Tuesday, November 08, 2005


What a retro weekend! 100 pages into Darwin's "The Expression of the Emotions in Man and Animals". Way retro, 1st edition was 1872, lots of "the distinguished gentleman" type verbage, and, what a shocker: Darwin was a Lamarkian. He believed in inheritance of acquired traits. The father of evolution knew nothing about genetics -- he had Mendel's book on his shelf but never read it!

But, Darwin rocks. I have blogged before about books on music and the mind and how clueless they are, and that music doesn't seem evolutionary to me, and, how can it have such deep hooks in us. Then, on p 92 of "Expression":

"whether we believe, as I maintain, that the habit of uttering musical sounds was first developed as a means of courtship, in the early progenitors of man, and thus became associated with the strongest emotions of which they were capable -- namely, ardent love, rivalry, and triumph."
So, there you have it. Music is another peacock's tail like language, developed, probably by males, to woo females (only male birds sing -- altho I have had female cardinals in my yard doing something that sounded suspiciously like singing).

More fun facts from "Expression" when I finish it.

On to the retro music. 1st weekend acquisition, Os Mutantes, "Everything is Possible! The Greatest Hits of Os Mutantes". The song "Baby(1971)" was on the Luaka Bop "10th Anniversary: Zero Accidents on the Job" that my oldest daughter gave me a few years ago, and I really liked it, 4 stars. I had looked for more of their stuff and hadn't found it, but iTunes had this one now. Downloaded without listening -- then found, with Gilberto Gil (current Brazilian Minister of Culture and Open Culture prophet), they were mainstays of the Brazilian Tropicalia movement from '68-72 (my college years) -- so it's like mambo, samba and other Brazilian forms with fuzz tones and Sgt. Pepper, way bizarre. The lead singer, Rita Lee, has been recording for 30 years, she was apparently on MTV a couple of years ago.

Listened also to some Gilberto Gil, downloaded only one track, "Pai e mãe", which sounded like Jobim. Antonio Carlos Jobim, the father of bossa nova, has been a favorite of mine since high school (Jobim was probably part of the Brazilian music establishment that Os Mutantes were rebelling against). I have on vinyl a Jobim album whose first song is "Águas De Março (Waters Of March)" in Portuguese and whose last song is the same song in English. I played it for my daughters years ago and they were fascinated by it. The lyrics are a list of nouns: "A rock, a stick, a stone, ..." -- they decided they liked the Portuguese better. On CD I have a Verve Jazz Masters CD by Jobim which has Waters of March.

Early 70's apparently weren't retro enough. A few weeks ago while waiting in a rental car in Newark airport for a colleague's later flight to get in, on an NPR type station, I heard a song from my childhood, "Would You Like to Take a Walk" -- I remember it from a Warner Bros Merry Melody cartoon, sung by a Big Bad Wolf type. So, decided to find it on the web -- and of course suceeded, everything is there. Actually found the same recording I heard, by Annette Hanshaw, born 1901, record and radio vocalist from 1926 to 1936, when she decided to retire. So, have a CD with 25 of her recordings coming from Amazon. Interesting, read 2-3 online bios, all pretty much agree with the above dates except for vh1.com, which had her starting recording at age 15 and retiring at age 24 -- they had her age wrong by 10 years. Could not find anyway on their site to let them know of their error.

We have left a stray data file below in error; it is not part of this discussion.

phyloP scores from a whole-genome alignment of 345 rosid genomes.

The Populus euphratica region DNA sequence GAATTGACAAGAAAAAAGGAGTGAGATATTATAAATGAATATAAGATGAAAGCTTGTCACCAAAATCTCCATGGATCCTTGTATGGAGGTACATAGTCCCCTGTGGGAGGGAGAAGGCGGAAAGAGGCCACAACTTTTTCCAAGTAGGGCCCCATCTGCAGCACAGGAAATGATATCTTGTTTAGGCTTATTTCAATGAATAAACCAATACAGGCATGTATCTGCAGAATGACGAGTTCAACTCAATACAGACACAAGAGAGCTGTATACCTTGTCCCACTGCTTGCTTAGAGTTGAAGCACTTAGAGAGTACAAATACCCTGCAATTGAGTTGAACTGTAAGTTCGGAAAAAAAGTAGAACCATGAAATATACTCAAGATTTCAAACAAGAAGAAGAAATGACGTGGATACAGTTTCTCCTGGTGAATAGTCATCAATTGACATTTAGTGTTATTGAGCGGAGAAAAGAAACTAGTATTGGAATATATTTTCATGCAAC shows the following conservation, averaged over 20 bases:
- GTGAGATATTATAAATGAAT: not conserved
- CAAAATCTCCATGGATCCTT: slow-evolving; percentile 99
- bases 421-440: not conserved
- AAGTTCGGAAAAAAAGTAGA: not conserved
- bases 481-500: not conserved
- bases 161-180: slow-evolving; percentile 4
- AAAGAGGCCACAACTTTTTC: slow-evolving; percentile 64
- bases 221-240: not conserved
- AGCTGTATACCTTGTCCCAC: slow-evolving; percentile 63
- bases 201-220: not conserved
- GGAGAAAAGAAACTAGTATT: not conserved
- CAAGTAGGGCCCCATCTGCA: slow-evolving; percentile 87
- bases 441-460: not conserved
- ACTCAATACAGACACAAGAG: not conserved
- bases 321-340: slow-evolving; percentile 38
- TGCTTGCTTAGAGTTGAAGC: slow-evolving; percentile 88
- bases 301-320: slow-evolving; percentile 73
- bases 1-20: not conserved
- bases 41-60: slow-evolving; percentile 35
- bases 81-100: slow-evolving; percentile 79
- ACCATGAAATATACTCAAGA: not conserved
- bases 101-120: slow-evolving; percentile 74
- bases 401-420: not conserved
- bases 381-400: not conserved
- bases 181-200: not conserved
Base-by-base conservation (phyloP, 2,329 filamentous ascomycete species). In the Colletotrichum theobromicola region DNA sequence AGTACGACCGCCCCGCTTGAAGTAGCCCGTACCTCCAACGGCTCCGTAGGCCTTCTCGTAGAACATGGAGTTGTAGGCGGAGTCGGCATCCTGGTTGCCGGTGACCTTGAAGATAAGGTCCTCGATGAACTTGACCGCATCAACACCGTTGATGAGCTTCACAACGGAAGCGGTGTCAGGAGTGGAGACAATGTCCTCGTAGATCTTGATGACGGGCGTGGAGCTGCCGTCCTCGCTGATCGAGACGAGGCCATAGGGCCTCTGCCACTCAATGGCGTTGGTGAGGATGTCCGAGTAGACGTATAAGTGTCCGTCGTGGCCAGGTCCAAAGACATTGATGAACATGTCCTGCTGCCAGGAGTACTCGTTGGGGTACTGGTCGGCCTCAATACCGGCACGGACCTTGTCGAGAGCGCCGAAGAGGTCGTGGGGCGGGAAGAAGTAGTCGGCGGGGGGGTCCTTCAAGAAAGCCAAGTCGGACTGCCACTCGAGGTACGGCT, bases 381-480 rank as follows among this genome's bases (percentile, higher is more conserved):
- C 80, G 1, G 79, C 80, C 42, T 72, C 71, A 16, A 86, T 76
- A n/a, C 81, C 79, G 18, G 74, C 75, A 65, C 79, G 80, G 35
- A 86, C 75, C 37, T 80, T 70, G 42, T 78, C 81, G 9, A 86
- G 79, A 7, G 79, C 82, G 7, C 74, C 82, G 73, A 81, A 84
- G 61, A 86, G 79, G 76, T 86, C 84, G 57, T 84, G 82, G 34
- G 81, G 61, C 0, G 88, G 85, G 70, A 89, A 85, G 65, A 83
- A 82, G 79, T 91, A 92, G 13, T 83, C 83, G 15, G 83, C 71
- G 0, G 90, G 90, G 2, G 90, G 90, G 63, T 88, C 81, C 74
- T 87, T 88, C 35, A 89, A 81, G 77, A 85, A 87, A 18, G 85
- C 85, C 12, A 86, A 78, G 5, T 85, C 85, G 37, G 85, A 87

Looked her up on wikipedia. What a great reference:

Annette Hanshaw (October 18, 1901 - March 13, 1985) was one of the first great female jazz singers. In the late 1920's she ranked among Ethel Waters, Bessie Smith and the Boswell Sisters. In 1936, she retired from singing and never attempted a comeback. The singer Helen Kane is said to have based her look on Hanshaw. Noteable is her influence in the Hyperreality theory of Jean Baudrillard. Since Kane based her look on Hanshaw, she purported to be the reality of the hyperreality character of Betty Boop.
Just what we need, another post-modern french philosopher, vying with the others to see how far they can get their head up their ass!

And while I was at Amazon, put a 4 CD boxed set of Fats Waller, 95 tracks, in my shopping cart. I was introduced to Fats by the keyboard player of the 1st band I played in in Cambridge. Possibly the greatest stride piano player ever, and made some unbelievably happy music -- maybe I just think so because it reminds me of those Merry Melody cartoons of my childhood.

Then, following the reference from the movie "Ray", downloaded "The Complete Capitol Recordings of Art Tatum" -- 29 tracks for $22, surely a bargain.

I was starting to feel bad about being too lazy to put links to all the above in here. But, google will find you many references to all of the above, sure beats a single link. If everyone gets as lazy as me, tho, will it hose google's search relevance algorighm?

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